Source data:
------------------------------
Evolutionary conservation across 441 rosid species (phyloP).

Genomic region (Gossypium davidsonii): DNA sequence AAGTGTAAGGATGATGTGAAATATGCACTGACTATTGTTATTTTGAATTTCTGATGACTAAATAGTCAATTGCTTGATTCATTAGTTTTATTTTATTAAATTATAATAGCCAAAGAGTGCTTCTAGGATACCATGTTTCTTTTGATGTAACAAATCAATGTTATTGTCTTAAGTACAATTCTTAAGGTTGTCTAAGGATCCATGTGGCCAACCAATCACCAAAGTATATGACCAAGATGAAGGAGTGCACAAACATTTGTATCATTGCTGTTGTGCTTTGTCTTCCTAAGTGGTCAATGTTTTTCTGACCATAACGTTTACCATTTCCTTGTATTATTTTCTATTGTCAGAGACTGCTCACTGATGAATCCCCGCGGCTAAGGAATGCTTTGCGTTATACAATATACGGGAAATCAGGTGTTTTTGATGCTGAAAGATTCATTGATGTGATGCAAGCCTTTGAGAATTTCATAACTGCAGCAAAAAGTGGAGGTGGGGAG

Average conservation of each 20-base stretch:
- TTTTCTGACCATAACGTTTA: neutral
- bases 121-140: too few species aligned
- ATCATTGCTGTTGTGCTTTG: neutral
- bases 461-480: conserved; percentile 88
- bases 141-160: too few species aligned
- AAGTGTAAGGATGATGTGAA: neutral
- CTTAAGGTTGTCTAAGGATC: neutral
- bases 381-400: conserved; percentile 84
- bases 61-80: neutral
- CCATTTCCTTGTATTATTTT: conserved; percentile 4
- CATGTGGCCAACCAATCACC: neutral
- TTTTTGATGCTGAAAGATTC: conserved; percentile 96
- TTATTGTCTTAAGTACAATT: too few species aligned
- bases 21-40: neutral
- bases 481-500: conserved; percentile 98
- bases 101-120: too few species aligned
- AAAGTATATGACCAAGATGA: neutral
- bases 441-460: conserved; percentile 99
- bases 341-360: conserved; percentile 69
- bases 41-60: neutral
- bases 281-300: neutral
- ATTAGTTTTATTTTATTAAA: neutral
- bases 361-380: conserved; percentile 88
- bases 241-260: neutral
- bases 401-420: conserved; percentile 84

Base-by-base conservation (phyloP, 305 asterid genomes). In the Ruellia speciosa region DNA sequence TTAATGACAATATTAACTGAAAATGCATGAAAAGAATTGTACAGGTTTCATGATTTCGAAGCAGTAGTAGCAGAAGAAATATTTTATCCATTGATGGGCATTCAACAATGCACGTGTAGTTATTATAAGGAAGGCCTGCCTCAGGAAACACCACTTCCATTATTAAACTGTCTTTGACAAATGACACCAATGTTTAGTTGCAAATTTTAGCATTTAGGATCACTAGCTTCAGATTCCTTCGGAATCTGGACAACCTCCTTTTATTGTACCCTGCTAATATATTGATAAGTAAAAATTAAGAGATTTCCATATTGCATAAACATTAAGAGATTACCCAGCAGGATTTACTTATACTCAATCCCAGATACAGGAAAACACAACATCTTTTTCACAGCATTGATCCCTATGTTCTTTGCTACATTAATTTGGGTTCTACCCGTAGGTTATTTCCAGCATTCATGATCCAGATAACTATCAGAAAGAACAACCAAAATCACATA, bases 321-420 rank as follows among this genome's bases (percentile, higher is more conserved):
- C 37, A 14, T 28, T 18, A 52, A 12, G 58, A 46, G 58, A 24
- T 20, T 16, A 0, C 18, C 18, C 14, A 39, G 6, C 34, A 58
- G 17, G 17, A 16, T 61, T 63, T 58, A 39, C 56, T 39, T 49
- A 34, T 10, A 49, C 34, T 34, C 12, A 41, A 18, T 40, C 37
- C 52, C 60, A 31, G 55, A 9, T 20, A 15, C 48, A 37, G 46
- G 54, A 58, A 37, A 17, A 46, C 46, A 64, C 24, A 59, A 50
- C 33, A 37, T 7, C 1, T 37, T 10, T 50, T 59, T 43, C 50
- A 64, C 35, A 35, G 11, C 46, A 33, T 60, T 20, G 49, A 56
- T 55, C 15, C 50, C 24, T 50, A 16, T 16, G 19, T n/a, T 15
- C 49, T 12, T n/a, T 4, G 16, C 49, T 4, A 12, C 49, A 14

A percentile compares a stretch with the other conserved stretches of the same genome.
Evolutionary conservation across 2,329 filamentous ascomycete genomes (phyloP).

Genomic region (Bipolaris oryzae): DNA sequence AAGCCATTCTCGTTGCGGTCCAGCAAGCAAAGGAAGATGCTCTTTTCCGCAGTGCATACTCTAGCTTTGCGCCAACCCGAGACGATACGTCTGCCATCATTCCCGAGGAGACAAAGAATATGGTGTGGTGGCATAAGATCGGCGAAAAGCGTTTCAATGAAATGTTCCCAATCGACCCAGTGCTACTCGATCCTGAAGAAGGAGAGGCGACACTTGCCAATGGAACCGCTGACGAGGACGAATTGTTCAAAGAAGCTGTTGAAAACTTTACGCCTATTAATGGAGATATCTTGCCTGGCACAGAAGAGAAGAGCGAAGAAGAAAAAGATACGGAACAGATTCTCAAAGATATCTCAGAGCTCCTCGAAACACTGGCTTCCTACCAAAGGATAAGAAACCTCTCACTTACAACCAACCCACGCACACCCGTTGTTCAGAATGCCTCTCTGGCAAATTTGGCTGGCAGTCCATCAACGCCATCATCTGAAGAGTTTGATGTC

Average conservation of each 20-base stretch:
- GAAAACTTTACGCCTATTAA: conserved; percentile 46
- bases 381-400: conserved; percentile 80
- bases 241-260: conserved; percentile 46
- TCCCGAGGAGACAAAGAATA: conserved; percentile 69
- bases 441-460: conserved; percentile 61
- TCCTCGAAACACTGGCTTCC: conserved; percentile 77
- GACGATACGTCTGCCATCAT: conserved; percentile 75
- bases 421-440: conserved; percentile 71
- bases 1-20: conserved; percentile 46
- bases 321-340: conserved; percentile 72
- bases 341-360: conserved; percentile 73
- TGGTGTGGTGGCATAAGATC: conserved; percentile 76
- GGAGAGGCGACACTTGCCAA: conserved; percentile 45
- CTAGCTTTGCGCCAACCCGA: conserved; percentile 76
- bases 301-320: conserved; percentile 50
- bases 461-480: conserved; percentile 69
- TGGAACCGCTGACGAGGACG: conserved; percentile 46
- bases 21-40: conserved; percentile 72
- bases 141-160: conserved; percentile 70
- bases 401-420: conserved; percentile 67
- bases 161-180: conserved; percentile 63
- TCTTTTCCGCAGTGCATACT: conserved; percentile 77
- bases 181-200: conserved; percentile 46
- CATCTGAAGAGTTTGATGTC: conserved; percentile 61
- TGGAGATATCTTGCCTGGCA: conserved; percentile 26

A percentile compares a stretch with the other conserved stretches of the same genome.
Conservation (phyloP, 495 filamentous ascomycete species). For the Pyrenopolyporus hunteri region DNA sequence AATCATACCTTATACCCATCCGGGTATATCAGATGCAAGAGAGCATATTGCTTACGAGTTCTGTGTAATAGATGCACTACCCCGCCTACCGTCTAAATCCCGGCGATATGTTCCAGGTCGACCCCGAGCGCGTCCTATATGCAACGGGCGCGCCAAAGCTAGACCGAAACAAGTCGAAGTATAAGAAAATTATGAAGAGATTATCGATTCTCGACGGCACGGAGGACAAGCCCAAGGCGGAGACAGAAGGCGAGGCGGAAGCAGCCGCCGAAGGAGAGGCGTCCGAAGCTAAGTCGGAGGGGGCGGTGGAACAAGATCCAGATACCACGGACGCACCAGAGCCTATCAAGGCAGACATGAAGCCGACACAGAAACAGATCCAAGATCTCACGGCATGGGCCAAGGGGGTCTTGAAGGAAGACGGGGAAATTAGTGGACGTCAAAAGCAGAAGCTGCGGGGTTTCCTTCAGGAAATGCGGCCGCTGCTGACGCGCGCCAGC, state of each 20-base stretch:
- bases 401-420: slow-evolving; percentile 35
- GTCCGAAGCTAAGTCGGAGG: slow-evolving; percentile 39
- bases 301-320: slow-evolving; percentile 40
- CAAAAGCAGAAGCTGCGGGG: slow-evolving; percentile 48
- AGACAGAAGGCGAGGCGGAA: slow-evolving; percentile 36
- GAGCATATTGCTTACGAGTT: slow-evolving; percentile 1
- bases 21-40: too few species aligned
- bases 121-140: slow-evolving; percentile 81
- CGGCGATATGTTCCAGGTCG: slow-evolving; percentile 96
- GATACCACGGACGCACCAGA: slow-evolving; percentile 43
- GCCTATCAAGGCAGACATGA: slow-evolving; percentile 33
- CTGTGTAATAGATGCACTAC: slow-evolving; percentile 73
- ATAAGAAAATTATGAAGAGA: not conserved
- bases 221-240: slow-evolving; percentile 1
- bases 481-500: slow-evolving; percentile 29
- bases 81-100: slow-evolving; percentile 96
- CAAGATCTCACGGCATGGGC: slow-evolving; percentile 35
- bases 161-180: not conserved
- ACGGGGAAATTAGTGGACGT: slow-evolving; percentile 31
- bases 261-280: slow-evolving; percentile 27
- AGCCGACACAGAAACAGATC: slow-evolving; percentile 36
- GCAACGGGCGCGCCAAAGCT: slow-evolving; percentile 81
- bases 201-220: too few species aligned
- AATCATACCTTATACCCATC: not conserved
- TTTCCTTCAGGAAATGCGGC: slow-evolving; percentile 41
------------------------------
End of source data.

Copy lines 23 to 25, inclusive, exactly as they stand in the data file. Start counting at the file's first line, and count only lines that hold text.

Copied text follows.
- bases 41-60: neutral
- bases 281-300: neutral
- ATTAGTTTTATTTTATTAAA: neutral